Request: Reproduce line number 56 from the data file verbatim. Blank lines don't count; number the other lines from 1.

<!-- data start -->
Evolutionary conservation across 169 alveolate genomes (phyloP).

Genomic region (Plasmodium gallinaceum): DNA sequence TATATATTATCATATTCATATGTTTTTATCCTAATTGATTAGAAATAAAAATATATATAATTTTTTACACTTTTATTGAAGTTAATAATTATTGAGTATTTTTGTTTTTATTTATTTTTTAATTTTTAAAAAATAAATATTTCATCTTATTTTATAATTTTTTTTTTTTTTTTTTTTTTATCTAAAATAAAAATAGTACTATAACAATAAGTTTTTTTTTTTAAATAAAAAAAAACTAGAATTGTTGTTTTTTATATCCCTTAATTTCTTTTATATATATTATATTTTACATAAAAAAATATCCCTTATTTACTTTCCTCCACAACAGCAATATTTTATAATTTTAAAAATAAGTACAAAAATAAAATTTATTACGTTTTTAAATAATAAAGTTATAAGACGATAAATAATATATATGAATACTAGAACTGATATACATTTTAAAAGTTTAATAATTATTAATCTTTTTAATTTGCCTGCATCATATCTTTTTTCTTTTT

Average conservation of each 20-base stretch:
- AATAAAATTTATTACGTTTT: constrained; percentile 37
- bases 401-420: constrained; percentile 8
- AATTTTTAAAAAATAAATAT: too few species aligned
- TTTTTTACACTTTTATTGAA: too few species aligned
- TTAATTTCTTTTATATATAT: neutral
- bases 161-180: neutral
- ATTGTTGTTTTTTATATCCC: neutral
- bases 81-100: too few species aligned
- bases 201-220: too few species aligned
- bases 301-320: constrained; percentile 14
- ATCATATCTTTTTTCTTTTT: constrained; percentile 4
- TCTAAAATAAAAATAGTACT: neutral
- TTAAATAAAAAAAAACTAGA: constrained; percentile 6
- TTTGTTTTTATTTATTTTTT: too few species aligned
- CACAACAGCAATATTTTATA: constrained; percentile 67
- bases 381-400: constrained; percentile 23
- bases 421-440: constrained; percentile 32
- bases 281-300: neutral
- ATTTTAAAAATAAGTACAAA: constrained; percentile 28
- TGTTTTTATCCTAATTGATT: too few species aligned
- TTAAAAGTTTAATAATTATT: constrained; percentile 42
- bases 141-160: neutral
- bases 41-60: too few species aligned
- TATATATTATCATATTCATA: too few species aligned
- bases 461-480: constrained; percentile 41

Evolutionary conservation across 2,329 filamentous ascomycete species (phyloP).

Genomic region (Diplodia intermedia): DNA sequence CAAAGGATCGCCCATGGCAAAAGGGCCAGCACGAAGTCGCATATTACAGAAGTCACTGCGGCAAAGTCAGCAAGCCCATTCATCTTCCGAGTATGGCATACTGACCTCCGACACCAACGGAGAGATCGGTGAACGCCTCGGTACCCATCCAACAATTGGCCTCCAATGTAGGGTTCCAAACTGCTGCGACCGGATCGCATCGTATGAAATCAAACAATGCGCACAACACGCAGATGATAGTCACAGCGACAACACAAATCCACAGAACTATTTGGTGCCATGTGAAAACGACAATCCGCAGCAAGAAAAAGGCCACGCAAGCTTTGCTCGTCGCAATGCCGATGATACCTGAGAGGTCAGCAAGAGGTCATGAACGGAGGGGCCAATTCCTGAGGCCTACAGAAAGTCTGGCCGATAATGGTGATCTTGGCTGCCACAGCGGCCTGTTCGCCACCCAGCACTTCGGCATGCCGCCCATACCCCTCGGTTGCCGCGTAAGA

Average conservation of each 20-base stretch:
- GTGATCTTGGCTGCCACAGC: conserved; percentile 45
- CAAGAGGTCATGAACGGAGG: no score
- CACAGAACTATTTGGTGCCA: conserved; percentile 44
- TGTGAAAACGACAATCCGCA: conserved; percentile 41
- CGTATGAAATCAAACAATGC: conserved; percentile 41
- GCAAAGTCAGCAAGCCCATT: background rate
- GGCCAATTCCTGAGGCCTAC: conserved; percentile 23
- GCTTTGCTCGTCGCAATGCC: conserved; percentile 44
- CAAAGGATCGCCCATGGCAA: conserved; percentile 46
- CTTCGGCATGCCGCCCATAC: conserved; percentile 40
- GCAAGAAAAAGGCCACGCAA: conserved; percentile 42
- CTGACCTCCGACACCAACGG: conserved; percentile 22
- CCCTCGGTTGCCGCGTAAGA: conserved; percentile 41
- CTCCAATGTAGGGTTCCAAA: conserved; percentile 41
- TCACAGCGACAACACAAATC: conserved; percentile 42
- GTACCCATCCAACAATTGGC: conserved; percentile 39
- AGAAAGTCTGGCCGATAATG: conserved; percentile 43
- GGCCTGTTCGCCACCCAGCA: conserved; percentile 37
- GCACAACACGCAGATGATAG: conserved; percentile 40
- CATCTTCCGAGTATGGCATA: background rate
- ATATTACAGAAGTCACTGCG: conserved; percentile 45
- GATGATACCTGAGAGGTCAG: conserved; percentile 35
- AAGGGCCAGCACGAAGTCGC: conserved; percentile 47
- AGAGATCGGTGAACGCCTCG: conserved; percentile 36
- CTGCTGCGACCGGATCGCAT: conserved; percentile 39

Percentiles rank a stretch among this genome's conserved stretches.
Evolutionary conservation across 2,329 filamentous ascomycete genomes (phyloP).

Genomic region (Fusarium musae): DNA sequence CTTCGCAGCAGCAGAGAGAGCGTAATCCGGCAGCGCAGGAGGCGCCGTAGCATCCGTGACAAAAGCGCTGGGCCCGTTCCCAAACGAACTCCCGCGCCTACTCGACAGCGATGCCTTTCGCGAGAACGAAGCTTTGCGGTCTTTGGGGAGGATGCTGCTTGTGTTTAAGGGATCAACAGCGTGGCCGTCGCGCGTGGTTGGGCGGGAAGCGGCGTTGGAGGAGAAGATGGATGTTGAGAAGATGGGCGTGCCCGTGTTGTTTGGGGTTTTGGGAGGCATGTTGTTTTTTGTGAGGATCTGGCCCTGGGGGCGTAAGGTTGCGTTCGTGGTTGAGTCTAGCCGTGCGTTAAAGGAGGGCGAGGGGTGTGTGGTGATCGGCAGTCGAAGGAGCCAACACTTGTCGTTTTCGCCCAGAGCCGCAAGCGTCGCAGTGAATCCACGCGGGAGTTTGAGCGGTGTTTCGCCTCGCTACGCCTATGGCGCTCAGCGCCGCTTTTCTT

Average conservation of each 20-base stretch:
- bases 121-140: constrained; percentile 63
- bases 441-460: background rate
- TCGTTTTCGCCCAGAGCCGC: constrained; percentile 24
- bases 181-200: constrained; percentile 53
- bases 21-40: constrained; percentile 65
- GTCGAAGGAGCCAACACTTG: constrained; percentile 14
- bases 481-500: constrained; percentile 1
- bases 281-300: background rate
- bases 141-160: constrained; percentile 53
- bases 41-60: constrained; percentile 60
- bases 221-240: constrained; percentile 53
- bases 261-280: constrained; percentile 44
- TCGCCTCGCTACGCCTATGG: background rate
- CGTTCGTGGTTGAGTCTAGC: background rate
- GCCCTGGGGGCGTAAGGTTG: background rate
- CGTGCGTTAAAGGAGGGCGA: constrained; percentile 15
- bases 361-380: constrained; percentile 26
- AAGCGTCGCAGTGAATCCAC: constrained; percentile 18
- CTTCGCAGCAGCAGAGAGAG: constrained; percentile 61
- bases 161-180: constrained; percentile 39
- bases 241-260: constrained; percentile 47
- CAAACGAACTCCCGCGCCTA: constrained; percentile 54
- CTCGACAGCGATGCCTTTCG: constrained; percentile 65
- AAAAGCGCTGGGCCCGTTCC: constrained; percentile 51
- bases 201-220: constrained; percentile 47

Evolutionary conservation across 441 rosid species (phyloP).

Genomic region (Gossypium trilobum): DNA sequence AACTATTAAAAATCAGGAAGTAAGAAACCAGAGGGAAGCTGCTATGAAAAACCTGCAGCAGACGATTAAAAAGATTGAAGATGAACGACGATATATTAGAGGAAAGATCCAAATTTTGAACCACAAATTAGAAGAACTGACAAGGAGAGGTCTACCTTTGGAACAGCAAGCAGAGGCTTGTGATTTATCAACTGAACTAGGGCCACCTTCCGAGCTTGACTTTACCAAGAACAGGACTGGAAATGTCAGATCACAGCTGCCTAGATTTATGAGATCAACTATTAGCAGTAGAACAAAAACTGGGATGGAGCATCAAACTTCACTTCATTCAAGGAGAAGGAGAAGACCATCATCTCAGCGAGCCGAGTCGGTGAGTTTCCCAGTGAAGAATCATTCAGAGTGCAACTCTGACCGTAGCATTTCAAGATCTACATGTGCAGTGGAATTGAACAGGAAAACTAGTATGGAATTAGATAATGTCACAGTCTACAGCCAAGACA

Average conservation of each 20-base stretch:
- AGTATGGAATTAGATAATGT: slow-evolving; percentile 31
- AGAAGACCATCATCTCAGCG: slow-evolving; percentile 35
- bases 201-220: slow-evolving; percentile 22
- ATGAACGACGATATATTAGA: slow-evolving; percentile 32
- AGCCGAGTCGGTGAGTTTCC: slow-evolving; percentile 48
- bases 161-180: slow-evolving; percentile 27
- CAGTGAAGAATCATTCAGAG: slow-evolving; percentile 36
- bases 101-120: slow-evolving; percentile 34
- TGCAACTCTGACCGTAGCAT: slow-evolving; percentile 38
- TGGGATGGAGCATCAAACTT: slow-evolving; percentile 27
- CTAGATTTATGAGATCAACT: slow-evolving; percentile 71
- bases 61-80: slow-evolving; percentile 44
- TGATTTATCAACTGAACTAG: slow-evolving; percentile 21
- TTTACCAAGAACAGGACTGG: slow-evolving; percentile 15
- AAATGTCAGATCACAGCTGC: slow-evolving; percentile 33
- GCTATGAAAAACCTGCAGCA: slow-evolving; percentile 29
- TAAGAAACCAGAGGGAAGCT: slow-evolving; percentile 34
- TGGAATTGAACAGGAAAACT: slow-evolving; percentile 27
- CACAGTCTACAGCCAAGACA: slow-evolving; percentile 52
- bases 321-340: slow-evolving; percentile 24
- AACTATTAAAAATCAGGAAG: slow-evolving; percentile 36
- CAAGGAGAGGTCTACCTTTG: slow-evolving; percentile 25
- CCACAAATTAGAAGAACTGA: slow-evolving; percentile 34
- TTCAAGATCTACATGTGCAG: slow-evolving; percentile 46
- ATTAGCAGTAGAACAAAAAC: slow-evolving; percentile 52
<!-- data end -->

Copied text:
- CTGCTGCGACCGGATCGCAT: conserved; percentile 39